"All episodes were made from interviews with the children, an average of five per episode. This is our main focus, to build the script, and to disseminate information from the children's experience. We believe that building something together with them is the best way to establish a dialogue with this public. And it is always very positive and surprising how much they know and reflect on the proposed themes. Children have a lot to say," Camila Salmazio, presenter and scriptwriter of Radinho BdF, told LJR.
Children have a right to information, as provided for in the UN Convention on the Rights of the Child, ratified by 196 countries. The document recognizes the role played by the media in ensuring children's access to this right. Nevertheless, in practice, journalism aimed at people under the age of 18 is not widespread. In spite of the economic issues that have caused the disappearance of children's supplements from traditional newspapers, other factors contribute to this situation, according to the assessment of sources interviewed by LJR.
"Children's journalism is treated with prejudice within newsrooms and by the market because children are treated as naive, dumb, and incapable of thinking critically about the world they live in. It's a diminishing way of treating children," Doretto said. "Journalism for children is one of the elements that constructs the idea of childhood that society develops. The way we talk about reality with children influences how adults see children and how children see themselves."
Based on this diagnosis, COLO proposes three lines of action. The first, in universities and journalism schools, is to show future journalists that children's journalism exists and that it’s an area of activity that is as important as political and economic journalism. The second is to strengthen ties with schools, so they can deepen the use of journalistic language to enrich the teaching and learning processes. And the third, is in the area of public policy to value and encourage journalism for children and teenagers.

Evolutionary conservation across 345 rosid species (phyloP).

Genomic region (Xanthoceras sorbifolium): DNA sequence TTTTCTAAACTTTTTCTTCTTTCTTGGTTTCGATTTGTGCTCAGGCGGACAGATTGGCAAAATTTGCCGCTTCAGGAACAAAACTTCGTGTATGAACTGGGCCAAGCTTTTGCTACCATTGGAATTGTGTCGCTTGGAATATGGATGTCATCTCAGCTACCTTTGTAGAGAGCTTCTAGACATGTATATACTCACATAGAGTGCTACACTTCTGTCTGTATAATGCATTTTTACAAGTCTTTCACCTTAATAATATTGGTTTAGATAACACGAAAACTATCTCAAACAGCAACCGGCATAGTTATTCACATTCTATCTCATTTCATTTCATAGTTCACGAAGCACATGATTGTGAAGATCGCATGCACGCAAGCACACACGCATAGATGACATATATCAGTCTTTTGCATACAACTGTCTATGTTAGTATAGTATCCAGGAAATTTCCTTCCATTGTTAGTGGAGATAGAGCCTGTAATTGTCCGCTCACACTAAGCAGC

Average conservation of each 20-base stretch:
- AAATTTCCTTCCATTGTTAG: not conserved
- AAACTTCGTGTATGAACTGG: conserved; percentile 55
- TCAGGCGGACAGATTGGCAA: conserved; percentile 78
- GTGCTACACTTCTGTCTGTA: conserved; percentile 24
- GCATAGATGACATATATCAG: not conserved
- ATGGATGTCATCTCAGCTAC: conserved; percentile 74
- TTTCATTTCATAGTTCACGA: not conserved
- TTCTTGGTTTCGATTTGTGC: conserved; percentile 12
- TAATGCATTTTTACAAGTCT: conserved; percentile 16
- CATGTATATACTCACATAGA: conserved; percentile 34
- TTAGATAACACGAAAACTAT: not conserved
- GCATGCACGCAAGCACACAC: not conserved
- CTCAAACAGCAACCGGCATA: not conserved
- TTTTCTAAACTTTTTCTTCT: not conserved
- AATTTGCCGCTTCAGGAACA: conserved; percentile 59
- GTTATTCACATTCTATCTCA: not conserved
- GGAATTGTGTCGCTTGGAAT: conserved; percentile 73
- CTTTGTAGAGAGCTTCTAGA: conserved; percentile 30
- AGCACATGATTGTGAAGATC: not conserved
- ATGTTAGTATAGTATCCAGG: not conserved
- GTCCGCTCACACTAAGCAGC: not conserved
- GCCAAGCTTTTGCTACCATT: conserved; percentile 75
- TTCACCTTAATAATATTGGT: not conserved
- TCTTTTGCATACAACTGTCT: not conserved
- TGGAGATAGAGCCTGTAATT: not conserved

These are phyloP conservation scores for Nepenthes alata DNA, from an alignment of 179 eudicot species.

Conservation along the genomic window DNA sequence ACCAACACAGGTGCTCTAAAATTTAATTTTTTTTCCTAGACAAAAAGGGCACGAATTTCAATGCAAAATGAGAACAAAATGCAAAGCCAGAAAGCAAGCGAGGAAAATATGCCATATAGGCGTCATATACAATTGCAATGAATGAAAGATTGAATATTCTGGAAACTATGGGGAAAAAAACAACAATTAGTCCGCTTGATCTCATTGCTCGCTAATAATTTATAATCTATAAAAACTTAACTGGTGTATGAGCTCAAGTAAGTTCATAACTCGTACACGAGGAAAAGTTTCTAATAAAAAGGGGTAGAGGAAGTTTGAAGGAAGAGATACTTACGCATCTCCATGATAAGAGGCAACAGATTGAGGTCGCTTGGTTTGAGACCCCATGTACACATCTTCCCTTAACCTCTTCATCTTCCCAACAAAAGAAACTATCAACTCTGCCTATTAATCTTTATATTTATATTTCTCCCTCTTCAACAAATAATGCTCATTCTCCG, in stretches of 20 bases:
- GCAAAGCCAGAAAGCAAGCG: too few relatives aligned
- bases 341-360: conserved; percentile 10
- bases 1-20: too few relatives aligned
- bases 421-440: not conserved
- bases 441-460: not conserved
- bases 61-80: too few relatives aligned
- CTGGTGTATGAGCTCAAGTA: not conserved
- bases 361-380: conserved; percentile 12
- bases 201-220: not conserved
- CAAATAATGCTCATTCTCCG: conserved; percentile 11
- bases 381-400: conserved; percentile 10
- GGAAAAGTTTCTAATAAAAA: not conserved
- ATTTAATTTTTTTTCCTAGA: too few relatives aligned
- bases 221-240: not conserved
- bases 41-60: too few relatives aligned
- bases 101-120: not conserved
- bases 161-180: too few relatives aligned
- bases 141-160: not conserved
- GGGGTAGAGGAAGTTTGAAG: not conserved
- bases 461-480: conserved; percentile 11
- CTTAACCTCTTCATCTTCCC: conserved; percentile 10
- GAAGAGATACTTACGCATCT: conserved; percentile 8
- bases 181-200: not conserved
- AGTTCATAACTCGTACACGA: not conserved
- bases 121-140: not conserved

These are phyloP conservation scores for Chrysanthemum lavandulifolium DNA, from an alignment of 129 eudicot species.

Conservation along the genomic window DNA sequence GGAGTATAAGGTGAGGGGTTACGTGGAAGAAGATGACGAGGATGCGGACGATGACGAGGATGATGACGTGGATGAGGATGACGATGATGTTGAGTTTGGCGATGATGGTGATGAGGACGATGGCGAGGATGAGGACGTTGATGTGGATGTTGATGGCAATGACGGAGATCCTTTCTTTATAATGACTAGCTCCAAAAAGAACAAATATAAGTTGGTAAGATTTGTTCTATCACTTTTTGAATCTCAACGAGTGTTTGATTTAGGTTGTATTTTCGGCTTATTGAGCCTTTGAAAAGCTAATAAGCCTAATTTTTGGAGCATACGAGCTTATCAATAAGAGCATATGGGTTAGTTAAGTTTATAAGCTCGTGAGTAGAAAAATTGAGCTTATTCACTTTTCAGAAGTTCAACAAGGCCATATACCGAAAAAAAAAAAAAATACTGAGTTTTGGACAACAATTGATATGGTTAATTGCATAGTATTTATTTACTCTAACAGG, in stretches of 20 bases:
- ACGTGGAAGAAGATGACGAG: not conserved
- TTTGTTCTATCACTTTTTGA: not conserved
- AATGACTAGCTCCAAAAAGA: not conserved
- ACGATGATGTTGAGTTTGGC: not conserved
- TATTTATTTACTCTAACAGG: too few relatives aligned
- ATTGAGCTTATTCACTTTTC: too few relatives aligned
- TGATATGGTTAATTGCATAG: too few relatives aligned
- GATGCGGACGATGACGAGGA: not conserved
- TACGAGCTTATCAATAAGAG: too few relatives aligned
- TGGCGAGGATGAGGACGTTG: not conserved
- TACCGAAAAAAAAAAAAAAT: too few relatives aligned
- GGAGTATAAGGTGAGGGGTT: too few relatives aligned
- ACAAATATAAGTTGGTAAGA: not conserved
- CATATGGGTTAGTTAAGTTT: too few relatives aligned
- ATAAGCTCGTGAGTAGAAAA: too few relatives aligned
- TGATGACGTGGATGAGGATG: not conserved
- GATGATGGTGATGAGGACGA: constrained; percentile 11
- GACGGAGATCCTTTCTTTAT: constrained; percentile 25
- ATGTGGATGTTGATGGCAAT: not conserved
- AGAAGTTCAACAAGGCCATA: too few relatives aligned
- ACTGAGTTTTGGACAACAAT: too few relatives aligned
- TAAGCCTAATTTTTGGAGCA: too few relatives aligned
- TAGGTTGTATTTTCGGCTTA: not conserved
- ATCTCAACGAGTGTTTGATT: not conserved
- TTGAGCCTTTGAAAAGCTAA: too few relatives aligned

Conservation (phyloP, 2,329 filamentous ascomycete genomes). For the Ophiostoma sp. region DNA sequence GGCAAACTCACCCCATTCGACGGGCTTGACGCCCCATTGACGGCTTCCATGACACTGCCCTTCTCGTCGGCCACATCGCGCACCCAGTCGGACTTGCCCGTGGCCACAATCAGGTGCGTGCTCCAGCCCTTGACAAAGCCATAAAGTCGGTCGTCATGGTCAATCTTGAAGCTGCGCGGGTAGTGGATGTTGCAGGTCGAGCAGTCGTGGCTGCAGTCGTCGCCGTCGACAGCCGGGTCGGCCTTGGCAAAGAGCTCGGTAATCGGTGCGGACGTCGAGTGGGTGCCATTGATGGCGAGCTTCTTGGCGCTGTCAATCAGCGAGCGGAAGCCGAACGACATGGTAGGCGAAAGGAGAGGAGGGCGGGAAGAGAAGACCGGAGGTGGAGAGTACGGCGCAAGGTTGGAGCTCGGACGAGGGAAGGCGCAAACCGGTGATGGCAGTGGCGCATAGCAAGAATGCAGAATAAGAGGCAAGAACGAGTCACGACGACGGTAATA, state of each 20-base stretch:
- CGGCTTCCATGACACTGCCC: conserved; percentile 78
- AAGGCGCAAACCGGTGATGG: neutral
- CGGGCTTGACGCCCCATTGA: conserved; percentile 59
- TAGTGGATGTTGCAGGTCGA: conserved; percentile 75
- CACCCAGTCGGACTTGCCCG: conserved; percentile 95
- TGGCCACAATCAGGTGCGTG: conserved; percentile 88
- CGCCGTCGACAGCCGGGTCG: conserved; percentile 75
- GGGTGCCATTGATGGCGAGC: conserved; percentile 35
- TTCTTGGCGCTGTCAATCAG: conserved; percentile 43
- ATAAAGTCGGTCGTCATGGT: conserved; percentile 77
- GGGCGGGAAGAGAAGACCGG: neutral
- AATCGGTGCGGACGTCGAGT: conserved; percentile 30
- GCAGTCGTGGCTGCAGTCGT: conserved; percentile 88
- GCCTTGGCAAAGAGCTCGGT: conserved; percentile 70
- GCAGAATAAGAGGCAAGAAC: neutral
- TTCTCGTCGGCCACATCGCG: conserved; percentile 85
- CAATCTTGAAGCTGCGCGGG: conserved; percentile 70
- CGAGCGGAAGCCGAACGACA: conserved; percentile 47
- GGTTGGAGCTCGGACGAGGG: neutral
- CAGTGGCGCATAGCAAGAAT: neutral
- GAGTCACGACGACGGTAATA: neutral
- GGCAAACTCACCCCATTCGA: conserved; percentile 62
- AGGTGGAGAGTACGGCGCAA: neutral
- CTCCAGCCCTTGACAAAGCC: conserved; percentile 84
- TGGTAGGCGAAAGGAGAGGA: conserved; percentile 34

"This is a forgotten public within journalism. Besides it being a right of children and adolescents to receive adequate information and express their opinions, I think it’s part of the education of any citizen to have access to information," Salmazio said. "(The challenges) are many, starting with the barriers of prejudice that children should not talk or receive information about topics such as politics, for example.
The host of Radinho BdF doesn't avoid difficult subjects in the show just because children are the audience. Issues such as climate change, elections, and pandemics are among the subjects covered on the show. The episode about refugees is proof of this, and others, such as one that addresses the issue of sexual violence against minors -- a topic considered taboo even in journalism for more mature audiences. The show "What is self-protection and how to take care of your body?" won the Fundação José Luiz Egydio Setúbal Communication Award.
"I gave a lot of thought to how to approach this topic because it is a taboo subject in our society. And children, once again, led this path with great competence, sharing very important information. It was special because I understood that doing journalism for children is, in fact, doing journalism within everyone's reach," Salmazio said.
In the same vein, Cristianini points out that JOCA is committed to reporting on current news in traditional media. This means sometimes covering tragic situations, such as the Brumadinho dam burst, which killed 270 people [in the Minas Gerais state] in 2019. In addition to publishing the news, the newspaper decided to engage its readers, asking them to write letters of solidarity to the children in the affected town.
"This campaign lasted a few months, and we received around 3,000 letters from our readers, which we actually sent to Brumadinho. And then a campaign began in some schools in Brumadinho responding to our readers who had sent these letters to them," Cristianini said.
During the prolonged coverage of the COVID-19 pandemic, Cristianini already noticed a change in readers' reactions. In the beginning, they received basic questions, such as "what is a pandemic." But over time, as the newspaper went deeper into explanations, the questions started to get deeper as well. Readers now wanted to know "what is a strain" and "how is a vaccine produced?”
"We believe that by having contact with news starting from childhood, by learning what journalism is from childhood, and by learning to inform themselves from childhood, these children will grow up with a better repertoire, a better understanding of the society they live in," Cristianini said. "To do journalism for children or young people is to fulfill a right that is already provided for, and we are really just fulfilling our obligation.”